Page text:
I got a loan from the bank because I thought I would get a thirteenth cheque. But my employer didn’t pay me a Christmas bonus. Doesn’t the law say that my employer must pay me a bonus?
To start off with, you need to understand that there is no legal requirement in South African labour law for an employer to pay its staff any annual bonuses or thirteenth cheques.
The broad question here is: Are companies required to pay staff an annual bonus or 13th cheque? In order to answer this question you would need to look in the company’s employment documents.
- Does your employment contract say anything about your right to a bonus? And has there been any subsequent update in your remuneration or package that deals with any entitlement to a bonus or 13th cheque? Eg. Promotion letters or increase letters.
- What do your employer’s official employment policies and procedures say about the payment of bonuses and thirteenth cheques?
- Is there any collective agreement in place that deals with bonus payments or 13th cheques?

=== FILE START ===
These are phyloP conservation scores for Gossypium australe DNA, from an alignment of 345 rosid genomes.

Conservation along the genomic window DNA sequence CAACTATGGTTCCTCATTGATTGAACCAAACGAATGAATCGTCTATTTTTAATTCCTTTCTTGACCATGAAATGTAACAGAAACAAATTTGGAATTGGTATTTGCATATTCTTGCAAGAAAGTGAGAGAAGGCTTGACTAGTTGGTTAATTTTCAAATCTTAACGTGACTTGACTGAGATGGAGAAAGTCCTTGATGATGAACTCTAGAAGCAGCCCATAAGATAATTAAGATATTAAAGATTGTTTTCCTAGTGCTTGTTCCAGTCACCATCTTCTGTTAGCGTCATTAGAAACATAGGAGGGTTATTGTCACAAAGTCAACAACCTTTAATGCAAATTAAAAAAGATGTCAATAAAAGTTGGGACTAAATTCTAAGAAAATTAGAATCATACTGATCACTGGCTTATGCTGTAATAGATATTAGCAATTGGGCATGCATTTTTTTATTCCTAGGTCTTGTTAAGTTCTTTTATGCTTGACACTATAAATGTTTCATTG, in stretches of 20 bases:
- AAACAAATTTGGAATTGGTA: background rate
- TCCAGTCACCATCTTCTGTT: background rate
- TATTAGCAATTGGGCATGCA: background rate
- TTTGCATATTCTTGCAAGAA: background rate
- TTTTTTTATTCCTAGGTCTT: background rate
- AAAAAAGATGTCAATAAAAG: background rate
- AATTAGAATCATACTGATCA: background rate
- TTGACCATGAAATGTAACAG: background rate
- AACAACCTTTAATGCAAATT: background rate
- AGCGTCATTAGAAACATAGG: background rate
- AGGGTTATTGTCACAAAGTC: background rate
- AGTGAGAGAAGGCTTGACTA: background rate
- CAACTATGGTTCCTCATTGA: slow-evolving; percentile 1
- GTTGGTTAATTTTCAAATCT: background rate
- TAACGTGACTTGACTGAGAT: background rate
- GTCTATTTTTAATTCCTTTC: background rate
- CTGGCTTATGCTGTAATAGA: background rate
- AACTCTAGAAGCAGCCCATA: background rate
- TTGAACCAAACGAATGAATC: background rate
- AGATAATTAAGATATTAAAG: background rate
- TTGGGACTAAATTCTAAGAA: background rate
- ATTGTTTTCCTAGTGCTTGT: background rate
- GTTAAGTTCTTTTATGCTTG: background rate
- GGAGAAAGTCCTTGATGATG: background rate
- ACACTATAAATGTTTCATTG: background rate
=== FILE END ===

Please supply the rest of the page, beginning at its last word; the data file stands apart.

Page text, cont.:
Your employer would need to pay bonuses or thirteenth cheques in accordance with whatever agreement or arrangement has been reached and is recorded in these documents.
If these documents are silent on the matter, you would not ordinarily be entitled to a bonus or thirteenth cheque…. Unless your employer has historically paid Christmas bonuses to you on a regular basis. In this instance you may have a claim on the basis that the payment of a Christmas bonus is a company practice. By unilaterally changing the practice without consulting with its staff the company’s actions could constitute an unfair labour practice. But ensure that you consult a labour specialist on your specific situation before taking any further action!
Please note that this information is supplied for general information and does not constitute legal advice. It is advisable for you to contact a legal practitioner for guidance in respect of your unique requirements